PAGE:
Parents of Lincoln solider found dead at home want his death to ‘end stigma around PTSD’

An inquest in to the death of a decorated soldier from Lincoln who served alongside Prince Harry in Afghanistan has today been formally opened.

Warrant Officer Nathan Hunt, 39, was found dead at his home in the city on January 2.

His parents, Derek and Maria Hunt, from Lincoln, want their son’s death to help end the stigma of post-traumatic stress disorder suffered by returning soldiers.

An inquest heard police forced entry to the property in Westbrooke Road, Lincoln, on the morning of January 2 after concerns were raised for his safety.

WO Hunt served with Prince Harry in Helmand Province in 2008 after being attached to the Household Calvary.

The father-of-one was part of a desert reconnaissance unit which was involved in identifying roadside bombs planted by the Taliban.

Mr Hunt, a member of the Royal Engineers, was awarded a Mention in Dispatches for his courage in locating improvised explosive devices while on secret missions to ambush the enemy.

But he was later diagnosed with mental health issues linked to combat stress.

An inquest in to WO Hunt’s death was today opened at Lincoln Coroner’s Court.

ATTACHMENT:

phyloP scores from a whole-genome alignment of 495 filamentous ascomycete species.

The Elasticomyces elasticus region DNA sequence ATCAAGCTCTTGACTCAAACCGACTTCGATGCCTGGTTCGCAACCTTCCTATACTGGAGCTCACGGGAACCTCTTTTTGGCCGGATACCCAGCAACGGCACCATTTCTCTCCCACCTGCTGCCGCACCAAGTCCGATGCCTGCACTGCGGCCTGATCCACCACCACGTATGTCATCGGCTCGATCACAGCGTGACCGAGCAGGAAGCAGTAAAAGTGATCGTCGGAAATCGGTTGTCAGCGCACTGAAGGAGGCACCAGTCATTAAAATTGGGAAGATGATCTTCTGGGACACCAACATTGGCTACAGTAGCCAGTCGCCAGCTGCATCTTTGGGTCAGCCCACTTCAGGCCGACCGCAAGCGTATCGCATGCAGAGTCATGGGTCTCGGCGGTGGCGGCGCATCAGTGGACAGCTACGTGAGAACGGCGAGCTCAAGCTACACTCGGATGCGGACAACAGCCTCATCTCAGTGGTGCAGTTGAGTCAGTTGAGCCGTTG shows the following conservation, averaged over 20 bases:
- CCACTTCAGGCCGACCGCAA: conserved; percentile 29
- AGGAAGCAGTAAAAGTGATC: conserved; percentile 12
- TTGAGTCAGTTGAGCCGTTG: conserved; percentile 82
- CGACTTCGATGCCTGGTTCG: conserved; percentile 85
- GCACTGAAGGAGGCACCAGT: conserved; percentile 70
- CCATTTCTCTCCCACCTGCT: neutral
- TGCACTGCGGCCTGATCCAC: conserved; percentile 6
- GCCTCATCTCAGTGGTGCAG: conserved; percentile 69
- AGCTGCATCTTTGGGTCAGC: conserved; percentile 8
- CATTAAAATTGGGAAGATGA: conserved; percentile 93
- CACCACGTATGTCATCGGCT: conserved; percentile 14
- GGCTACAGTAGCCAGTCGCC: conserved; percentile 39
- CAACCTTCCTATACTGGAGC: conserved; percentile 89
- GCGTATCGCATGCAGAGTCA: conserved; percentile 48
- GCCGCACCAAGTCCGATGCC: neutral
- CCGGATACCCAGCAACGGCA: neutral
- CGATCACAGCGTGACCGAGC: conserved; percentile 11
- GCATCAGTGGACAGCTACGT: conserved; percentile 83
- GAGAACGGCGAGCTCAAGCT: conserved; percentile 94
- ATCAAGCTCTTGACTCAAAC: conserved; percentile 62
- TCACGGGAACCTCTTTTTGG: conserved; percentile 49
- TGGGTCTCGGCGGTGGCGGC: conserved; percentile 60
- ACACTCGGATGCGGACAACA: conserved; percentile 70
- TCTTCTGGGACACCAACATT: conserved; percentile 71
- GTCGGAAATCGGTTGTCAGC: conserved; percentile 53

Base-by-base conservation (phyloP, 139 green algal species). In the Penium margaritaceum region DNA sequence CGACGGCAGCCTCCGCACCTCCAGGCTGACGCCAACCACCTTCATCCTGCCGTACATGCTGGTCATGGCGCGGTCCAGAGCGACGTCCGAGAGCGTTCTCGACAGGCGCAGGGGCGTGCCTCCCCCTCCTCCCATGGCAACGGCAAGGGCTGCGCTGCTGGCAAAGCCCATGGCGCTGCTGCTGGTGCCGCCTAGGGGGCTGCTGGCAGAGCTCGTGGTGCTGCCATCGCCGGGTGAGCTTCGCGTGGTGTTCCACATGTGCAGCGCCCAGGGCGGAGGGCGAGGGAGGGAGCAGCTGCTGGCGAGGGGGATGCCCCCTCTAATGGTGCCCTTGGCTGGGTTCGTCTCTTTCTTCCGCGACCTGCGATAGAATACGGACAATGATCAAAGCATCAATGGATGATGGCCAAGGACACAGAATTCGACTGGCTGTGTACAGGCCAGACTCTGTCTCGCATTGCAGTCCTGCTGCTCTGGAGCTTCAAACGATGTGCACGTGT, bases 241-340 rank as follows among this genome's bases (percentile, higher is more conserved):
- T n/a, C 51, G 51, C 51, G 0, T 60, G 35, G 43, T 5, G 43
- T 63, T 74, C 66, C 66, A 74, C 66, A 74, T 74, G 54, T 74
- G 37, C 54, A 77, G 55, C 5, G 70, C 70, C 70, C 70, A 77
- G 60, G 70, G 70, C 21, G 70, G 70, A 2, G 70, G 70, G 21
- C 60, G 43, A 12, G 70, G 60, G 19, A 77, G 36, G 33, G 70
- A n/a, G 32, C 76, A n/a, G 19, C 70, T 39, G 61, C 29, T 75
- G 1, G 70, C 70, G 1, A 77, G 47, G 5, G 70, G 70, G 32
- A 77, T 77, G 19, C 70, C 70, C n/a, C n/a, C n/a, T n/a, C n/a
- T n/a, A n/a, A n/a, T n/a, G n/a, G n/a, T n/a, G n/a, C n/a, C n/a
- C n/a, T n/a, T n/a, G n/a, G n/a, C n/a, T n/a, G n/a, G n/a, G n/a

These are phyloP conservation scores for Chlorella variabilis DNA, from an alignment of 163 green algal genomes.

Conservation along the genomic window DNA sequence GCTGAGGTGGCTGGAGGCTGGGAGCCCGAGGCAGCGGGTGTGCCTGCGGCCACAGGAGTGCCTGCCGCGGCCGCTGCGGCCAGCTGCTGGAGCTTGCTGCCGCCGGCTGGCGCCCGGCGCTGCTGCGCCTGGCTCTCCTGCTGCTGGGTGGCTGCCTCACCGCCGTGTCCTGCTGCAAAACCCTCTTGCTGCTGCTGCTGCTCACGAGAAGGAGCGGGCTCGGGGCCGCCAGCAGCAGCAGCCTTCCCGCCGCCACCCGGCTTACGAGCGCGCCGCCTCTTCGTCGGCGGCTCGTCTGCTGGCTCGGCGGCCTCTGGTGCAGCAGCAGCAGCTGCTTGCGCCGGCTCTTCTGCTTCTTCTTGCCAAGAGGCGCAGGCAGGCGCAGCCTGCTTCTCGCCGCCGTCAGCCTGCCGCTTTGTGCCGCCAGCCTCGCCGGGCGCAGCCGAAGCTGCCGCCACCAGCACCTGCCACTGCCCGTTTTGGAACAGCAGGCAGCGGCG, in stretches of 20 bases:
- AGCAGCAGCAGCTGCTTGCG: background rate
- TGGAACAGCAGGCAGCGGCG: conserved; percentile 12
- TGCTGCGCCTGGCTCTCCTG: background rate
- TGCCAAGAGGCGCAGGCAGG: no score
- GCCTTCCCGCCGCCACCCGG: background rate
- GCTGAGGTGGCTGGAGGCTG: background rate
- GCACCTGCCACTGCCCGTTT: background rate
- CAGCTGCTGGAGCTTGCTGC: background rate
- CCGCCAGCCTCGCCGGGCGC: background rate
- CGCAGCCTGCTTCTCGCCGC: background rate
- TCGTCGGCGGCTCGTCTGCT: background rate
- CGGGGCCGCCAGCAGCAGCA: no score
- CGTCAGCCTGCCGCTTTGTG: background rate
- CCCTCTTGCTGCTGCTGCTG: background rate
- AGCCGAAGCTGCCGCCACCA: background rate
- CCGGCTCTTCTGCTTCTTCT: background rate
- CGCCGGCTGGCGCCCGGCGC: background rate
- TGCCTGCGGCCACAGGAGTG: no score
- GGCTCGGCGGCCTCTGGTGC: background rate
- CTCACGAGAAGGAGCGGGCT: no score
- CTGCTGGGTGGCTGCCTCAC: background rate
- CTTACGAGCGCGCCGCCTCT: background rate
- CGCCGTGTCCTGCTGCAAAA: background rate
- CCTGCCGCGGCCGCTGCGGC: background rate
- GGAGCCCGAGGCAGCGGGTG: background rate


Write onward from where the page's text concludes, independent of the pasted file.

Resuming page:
Paul Smith, the Area Coroner for Lincolnshire, said: “I open the inquest in to the death of Nathan John Hunt, born May 19, 1978, who was formerly of Westbrooke Road, Lincoln, who died at his Lincoln home on January 2.

“The information I have in relation to this death is fairly limited at present.

“I am told in a statement from PC Nathan Addllsee that on that date police officers attended the address as a consequence of concerns for the occupant.

“The officer states that at 9.50am as a consequence of the door being secured by a chain that the officers forced entry.

“On the banister of the stairs there was a male hanging. I believe that male to be Nathan Hunt.

“A paramedic arrived and he was declared dead at 9.52am.”

WO Hunt was formally identified by his father, Derek Hunt, on January 18. The inquest heard Mr Hunt had last seen his son alive on New Year’s Eve.

The Coroner concluded the hearing by stating: “The final piece of evidence I have is a provisional post mortem from Dr Hodi, he confirms this was not a natural cause of death, the clinical cause of death is 1A, hanging.

“I am satisfied the circumstances of Mr Hunt’s death are such I must hold an inquest. There are ongoing inquiries in to the broader circumstances of his death, and I therefore adjourn the inquest for a provisional date of June 21.”

WO Hunt, who has an elder brother, grew up in Lincoln and joined the army as a boy soldier just before his 16th birthday after attending North Kesteven School.

Derek, who himself served 22 years in the Army, said after his son’s death: “I don’t see Nathan’s death as any different to if he had been shot on the battlefield. He is a casualty of war.

“He saved hundreds of lives during his career in the Army and if his death can do the same then that would be a fitting tribute.

“We have to end the stigma that comes from post-traumatic stress disorder.”

The family insist they do not blame the Army for Nathan’s death but would like to see more military hospitals and psychiatric help for returning soldiers.

A full military funeral is to be held for WO Hunt.